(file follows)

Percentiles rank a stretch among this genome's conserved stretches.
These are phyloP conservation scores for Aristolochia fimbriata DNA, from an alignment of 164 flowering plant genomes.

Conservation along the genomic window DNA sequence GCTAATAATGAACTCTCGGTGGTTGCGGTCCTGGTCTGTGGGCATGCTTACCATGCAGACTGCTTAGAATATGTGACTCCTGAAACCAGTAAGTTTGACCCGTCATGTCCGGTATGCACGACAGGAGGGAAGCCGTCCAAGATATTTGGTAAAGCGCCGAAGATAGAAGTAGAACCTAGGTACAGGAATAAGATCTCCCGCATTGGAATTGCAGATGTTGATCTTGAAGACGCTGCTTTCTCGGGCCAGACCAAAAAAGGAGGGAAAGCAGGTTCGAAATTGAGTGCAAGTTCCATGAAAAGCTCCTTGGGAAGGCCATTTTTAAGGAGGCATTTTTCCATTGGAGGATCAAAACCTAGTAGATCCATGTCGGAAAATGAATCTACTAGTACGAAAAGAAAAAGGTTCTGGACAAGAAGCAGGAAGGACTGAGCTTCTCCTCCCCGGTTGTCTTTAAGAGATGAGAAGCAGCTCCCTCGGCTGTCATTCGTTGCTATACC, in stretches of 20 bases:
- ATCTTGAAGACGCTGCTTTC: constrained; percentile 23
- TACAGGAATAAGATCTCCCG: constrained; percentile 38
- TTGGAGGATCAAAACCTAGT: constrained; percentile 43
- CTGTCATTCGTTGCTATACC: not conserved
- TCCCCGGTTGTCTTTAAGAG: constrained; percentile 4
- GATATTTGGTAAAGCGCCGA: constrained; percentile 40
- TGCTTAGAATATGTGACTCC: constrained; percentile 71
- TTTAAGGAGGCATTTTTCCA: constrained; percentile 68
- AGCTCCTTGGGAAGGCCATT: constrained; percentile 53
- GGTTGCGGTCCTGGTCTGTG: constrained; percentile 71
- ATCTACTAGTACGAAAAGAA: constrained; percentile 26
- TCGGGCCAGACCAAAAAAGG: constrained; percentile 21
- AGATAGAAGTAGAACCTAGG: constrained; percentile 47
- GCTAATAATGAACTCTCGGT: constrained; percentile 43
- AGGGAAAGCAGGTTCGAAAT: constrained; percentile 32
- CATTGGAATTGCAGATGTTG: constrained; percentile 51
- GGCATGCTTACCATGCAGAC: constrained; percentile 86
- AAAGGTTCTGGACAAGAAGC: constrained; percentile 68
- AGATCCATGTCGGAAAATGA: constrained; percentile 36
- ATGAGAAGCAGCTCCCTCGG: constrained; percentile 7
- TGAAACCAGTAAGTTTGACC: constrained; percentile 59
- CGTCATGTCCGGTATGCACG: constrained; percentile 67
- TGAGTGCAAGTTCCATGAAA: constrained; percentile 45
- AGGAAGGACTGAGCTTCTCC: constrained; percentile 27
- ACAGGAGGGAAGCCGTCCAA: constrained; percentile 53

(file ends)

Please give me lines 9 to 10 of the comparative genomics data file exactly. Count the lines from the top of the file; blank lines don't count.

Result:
- GATATTTGGTAAAGCGCCGA: constrained; percentile 40
- TGCTTAGAATATGTGACTCC: constrained; percentile 71